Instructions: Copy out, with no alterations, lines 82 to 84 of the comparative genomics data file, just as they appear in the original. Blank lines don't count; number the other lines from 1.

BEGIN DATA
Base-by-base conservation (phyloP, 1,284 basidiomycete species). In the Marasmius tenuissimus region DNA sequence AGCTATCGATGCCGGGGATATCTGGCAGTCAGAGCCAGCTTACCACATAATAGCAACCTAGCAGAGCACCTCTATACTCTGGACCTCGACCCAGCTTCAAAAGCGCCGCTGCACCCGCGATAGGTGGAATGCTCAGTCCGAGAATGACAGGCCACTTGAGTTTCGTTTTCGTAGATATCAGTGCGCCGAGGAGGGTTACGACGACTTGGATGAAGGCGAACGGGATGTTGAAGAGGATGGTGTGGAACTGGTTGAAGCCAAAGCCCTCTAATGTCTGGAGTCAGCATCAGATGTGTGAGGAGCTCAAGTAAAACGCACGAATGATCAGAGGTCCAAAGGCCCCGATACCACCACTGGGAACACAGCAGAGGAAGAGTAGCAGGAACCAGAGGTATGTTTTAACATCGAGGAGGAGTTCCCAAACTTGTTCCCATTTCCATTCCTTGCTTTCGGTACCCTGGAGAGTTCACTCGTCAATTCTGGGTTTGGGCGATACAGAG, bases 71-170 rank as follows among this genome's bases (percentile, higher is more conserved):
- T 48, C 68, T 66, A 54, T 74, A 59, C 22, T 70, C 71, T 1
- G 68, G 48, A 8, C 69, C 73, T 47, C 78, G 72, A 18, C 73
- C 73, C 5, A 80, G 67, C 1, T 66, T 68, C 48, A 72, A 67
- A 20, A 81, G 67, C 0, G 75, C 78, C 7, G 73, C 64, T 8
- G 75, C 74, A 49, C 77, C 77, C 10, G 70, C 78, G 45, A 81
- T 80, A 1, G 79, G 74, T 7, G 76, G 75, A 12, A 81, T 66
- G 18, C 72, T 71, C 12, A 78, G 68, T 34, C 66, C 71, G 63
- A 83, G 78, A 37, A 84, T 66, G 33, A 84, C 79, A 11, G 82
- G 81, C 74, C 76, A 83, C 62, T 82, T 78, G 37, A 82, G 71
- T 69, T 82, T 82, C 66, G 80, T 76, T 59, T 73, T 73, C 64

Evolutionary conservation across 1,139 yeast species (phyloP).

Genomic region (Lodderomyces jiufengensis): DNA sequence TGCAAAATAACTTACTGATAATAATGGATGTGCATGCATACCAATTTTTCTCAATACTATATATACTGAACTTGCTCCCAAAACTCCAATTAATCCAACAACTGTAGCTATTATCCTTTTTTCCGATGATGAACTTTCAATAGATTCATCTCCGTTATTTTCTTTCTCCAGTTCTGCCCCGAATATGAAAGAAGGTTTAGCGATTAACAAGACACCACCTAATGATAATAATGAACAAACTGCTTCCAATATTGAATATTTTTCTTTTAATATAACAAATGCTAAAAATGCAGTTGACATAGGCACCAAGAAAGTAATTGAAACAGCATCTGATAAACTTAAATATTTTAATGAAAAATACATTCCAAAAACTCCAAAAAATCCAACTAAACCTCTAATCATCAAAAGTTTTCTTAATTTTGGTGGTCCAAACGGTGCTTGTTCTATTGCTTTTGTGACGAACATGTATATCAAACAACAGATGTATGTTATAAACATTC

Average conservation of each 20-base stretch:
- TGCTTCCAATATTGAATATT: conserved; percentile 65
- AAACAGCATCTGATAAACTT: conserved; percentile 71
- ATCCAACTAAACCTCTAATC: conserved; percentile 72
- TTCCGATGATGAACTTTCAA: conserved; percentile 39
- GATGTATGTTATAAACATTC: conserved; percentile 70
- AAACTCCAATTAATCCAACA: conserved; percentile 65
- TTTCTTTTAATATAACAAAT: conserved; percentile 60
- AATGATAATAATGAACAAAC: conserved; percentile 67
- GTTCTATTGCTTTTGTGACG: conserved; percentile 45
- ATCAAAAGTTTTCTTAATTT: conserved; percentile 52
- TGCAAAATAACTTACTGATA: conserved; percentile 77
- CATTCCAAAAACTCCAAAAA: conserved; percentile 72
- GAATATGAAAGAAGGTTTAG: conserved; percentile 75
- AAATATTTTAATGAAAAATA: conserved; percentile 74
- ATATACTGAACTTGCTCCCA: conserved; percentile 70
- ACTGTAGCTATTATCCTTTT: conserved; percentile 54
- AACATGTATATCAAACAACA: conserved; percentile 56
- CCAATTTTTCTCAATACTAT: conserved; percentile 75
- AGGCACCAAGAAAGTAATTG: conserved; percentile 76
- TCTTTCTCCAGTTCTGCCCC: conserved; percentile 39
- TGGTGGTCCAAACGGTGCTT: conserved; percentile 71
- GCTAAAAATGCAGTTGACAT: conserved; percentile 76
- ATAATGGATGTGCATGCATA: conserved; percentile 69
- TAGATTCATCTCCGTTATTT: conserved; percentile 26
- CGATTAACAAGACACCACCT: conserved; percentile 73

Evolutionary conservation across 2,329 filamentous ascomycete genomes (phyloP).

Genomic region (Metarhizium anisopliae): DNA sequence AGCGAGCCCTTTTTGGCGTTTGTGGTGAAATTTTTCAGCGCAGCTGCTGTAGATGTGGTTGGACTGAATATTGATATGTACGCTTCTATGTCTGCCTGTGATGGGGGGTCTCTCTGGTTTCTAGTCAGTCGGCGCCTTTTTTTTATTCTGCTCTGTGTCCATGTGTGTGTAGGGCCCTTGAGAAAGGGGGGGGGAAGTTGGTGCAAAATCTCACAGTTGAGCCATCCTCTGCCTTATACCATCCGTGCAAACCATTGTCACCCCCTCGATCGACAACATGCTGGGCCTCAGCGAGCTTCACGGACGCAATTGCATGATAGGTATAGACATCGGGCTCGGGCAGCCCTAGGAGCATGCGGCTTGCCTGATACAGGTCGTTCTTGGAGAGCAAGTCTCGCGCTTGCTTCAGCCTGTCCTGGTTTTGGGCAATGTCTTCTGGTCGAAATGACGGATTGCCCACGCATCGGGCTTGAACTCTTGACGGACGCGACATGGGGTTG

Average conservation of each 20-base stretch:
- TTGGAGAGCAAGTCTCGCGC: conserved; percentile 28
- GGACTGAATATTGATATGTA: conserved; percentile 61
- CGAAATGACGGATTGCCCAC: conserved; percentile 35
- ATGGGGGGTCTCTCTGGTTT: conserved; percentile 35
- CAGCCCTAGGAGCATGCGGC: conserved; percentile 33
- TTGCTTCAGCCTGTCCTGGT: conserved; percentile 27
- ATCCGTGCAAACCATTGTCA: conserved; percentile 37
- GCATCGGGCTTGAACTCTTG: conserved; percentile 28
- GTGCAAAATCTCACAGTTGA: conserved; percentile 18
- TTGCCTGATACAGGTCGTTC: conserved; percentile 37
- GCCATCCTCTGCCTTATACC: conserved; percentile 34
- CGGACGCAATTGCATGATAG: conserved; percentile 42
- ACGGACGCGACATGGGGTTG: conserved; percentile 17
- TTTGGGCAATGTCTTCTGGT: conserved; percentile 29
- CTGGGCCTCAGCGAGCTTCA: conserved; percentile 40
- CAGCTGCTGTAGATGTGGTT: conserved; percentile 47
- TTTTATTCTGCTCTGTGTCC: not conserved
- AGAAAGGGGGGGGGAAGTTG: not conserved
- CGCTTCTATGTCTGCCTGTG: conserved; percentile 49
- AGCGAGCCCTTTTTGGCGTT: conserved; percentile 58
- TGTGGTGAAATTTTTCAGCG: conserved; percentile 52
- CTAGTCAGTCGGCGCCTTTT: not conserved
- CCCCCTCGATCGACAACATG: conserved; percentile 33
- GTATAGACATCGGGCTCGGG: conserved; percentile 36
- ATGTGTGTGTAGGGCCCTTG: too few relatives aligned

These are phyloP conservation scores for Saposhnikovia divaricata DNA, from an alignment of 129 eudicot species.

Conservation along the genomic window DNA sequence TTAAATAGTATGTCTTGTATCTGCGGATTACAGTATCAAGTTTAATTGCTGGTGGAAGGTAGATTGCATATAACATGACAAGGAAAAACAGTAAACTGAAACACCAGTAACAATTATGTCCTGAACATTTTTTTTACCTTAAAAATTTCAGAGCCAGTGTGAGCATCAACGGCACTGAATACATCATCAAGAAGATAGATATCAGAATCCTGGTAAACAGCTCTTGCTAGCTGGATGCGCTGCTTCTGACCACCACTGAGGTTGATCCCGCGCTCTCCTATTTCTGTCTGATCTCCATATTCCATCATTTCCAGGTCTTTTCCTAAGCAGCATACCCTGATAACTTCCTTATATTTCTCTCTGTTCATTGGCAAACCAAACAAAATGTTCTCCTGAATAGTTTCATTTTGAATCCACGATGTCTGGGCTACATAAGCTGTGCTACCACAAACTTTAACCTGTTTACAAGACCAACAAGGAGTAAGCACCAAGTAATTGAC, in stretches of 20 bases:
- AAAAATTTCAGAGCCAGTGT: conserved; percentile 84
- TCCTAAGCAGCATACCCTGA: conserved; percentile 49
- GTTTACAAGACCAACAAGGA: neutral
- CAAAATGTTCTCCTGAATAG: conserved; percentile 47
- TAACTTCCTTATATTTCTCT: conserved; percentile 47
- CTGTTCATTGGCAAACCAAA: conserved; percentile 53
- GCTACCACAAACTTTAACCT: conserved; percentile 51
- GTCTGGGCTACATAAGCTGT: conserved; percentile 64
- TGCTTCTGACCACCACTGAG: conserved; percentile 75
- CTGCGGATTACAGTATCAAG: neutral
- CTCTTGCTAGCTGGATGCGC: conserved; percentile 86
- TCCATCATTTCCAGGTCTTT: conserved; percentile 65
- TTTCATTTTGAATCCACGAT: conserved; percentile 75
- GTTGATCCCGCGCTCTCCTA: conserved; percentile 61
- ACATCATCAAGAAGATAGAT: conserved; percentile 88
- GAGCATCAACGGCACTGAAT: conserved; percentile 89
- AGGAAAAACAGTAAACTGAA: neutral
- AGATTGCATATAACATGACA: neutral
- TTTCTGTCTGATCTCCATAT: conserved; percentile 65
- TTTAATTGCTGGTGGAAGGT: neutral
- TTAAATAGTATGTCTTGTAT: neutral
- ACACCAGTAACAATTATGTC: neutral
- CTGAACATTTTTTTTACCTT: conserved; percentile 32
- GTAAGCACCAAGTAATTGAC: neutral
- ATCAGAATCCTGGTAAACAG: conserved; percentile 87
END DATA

- TTTCATTTTGAATCCACGAT: conserved; percentile 75
- GTTGATCCCGCGCTCTCCTA: conserved; percentile 61
- ACATCATCAAGAAGATAGAT: conserved; percentile 88